GPA (grade-point average) evokes mixed feelings among students. For those who have earned high grades, GPA is a ticket to a bright future. For those with low grades, it is a demon waiting to crush their job prospects. The reality about GPA is somewhere in between: some companies, including a few of the most prestigious ones, set great store by it. Others don’t take it quite so seriously at all.
For recruiters who take GPA into account, it is a first indication of how valuable a job applicant if hired as an employee. At least some of them are inclined to take GPA as the main yardstick as they themselves did well in college, and naturally have faith in it. They say that college is the closest thing to the professional and business world that young people experience. How well they did there indicates how well they can perform in a job, they argue.
According to these recruiters, a student with a high GPA has shown that she can focus on tasks, handle pressure, learn quickly, and is motivated to succeed. They say these are all qualities that are needed to do a job well in any organization, and it is a safe bet to hire candidates with these qualities.
Some sectors and companies do prefer to see GPAs on resumes. For accounting, education, finance, health, and law sectors, GPA is a big thing. They see it as a key indicator of the candidate’s competence and use it a shortlisting tool. An NYU official was quoted as saying that top investment banks, big professional services companies, and pharmaceuticals are keen on seeing GPA mentioned in resumes. According to Purdue officials, many big companies that hire on the campus, such as GM, Caterpillar, and Ford, wish to see GPA included in resumes.
Some companies that take GPA into account for hiring, use it mainly to shortlist candidates, that is, as a method to whittle down the applicant pool. Some consider applications only from those with a GPA of 3.0-3.3 and above. A few top companies fix 3.5 as the cut-off point.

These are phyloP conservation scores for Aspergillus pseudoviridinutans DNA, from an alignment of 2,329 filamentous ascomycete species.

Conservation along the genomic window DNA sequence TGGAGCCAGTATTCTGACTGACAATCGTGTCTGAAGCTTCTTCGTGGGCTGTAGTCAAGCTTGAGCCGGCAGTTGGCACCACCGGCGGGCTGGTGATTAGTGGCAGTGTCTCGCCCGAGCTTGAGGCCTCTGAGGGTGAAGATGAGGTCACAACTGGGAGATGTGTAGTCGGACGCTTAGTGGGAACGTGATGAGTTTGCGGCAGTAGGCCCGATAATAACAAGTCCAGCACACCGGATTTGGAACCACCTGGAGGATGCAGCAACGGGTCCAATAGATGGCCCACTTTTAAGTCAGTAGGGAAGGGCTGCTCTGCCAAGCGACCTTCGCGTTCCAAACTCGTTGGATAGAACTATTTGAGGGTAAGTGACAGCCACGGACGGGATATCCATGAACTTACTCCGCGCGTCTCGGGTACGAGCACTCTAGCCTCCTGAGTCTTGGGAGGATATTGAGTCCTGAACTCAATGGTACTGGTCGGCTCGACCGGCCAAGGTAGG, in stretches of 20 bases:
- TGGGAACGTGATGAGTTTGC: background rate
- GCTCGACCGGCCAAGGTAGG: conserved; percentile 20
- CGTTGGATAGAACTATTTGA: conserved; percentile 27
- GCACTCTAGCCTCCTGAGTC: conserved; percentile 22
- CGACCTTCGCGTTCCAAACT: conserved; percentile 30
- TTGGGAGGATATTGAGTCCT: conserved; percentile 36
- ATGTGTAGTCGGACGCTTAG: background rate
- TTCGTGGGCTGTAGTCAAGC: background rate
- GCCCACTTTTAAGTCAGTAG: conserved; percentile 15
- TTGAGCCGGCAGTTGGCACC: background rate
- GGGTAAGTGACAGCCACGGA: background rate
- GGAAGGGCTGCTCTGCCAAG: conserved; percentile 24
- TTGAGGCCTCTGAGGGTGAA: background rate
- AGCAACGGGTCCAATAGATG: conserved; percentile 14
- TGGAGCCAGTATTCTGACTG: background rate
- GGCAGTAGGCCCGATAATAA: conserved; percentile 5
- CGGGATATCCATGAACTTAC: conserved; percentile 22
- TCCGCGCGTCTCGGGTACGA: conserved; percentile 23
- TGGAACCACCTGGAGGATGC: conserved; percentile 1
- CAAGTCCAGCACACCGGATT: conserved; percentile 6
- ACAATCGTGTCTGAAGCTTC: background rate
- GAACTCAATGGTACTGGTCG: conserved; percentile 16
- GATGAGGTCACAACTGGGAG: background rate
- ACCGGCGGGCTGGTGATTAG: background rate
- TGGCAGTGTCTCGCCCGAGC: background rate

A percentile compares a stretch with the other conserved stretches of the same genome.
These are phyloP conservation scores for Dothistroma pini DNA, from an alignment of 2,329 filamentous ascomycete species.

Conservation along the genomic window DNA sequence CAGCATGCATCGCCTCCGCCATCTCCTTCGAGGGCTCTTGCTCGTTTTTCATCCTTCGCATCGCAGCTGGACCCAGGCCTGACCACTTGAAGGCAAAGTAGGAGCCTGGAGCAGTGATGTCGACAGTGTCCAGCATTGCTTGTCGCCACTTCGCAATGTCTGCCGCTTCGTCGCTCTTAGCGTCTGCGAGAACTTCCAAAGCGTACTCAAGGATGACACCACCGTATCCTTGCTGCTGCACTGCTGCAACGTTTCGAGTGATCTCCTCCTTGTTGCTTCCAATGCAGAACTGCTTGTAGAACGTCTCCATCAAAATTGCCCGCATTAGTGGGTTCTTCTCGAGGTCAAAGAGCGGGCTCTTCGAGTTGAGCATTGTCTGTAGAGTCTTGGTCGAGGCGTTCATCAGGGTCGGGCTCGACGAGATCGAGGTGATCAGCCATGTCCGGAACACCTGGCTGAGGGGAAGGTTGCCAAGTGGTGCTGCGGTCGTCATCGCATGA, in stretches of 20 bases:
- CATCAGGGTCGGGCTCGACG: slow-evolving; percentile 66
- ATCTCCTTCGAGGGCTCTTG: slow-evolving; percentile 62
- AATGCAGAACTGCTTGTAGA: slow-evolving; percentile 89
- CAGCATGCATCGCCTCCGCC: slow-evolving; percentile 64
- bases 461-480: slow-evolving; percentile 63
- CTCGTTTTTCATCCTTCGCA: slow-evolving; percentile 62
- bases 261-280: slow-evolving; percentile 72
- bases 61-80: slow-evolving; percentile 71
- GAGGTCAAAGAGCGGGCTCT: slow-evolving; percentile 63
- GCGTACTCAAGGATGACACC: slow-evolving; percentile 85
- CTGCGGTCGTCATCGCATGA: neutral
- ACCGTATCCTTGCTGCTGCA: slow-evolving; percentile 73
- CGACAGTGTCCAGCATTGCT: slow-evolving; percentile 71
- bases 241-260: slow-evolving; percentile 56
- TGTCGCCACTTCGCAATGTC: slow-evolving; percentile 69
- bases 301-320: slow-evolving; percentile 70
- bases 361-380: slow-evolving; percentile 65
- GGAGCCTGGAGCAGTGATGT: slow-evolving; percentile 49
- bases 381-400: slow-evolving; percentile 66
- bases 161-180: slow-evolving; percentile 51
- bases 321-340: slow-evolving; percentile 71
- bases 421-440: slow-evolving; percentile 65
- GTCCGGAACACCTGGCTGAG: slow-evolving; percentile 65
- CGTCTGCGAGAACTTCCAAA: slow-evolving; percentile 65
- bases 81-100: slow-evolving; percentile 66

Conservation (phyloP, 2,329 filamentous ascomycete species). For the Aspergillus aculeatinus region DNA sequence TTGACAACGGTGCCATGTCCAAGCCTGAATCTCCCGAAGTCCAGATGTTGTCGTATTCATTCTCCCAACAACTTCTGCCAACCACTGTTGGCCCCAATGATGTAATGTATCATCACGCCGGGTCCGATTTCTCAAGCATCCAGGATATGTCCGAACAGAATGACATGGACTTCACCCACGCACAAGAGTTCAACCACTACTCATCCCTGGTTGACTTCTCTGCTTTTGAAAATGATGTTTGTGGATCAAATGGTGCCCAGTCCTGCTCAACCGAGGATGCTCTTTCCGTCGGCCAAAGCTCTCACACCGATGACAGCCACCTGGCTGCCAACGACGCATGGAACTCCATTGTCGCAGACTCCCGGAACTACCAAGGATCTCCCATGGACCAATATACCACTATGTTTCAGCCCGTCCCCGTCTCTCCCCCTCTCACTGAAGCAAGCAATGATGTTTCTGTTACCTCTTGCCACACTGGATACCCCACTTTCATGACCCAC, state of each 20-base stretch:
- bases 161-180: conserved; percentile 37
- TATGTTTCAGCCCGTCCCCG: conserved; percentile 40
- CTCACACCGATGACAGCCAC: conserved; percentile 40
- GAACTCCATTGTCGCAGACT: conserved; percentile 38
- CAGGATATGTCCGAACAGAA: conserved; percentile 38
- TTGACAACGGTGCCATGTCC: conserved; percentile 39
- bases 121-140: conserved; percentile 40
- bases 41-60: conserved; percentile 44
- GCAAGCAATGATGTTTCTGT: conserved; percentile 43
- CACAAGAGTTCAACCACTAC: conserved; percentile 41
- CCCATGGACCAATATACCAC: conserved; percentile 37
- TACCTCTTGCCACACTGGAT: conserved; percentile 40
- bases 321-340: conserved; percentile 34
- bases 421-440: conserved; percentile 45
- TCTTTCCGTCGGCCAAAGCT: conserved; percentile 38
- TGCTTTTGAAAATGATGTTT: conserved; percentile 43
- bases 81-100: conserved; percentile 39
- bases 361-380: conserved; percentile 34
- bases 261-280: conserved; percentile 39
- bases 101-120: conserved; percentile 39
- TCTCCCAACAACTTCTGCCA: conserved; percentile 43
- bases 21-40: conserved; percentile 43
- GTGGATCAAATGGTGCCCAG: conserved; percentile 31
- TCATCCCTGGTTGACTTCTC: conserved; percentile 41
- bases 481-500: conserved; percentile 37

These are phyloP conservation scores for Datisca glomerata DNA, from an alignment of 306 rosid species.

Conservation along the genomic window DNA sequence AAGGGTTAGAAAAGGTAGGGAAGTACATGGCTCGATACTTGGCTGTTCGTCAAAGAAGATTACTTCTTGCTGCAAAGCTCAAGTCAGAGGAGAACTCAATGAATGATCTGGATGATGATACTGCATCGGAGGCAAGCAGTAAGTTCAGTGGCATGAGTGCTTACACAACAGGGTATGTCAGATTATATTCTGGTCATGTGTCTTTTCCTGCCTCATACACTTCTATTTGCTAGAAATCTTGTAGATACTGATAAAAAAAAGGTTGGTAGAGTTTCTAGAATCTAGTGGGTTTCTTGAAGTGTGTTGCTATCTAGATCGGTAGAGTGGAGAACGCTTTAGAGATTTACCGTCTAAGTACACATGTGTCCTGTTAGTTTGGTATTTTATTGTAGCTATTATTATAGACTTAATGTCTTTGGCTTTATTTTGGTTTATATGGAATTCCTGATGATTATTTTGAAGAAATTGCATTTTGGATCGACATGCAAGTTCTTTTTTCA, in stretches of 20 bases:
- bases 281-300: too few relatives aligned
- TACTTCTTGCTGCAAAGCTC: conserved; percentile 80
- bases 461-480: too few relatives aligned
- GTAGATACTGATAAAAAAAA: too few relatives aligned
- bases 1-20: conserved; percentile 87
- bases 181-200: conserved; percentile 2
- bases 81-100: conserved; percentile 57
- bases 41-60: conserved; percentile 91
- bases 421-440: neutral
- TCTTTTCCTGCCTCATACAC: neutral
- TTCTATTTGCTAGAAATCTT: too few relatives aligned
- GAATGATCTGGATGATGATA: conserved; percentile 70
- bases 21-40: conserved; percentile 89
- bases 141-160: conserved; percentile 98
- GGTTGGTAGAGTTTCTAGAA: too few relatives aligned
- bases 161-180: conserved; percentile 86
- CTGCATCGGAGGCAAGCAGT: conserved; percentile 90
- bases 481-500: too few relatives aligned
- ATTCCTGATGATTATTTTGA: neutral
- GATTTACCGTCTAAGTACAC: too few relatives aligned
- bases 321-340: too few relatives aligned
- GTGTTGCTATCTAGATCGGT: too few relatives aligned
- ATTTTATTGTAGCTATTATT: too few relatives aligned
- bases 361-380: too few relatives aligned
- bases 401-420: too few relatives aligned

A director of recruiting for a professional services giant was quoted in a Forbes article that he expected to see GPA on the resumes of job candidates. “Grades certainly do matter when we are recruiting students. It’s really one of the only indications we have of a student’s technical ability or competence to do a job,” he said.
But many firms don’t reject applications because of low GPAs. They listen to the applicant’s account about how they overcame challenges to achieve a college degree. Recruiters are aware that some legendary entrepreneurs did not go to school, much less manage to obtain high GPAs.
Although some employers insist on a GPA of at least 3.0 and some benchmark it at 3.5, others don’t have hard-and-fast rules. A candidate with a GPA of 2.1 could get selected for a job if he has a good reason for his low grade average; for example, if he was called up for military service during college.
A candidate with a GPA of 3.2 may get selected ahead of one with 3.9 if the former had to put herself through college and served as the class treasurer, for example. An applicant with a GPA of 3.5 with a part-time job and two internships may get the green signal ahead of one with a GPA of 4 but with little else to show. A student’s ability to handle different responsibilities may work more in her favor than a higher GPA alone.
A high GPA (3.5-4.0) signals to your recruiter that you were a hardworking, dedicated, and committed student. But an A grade will not make you stand out from the crowd, mind you.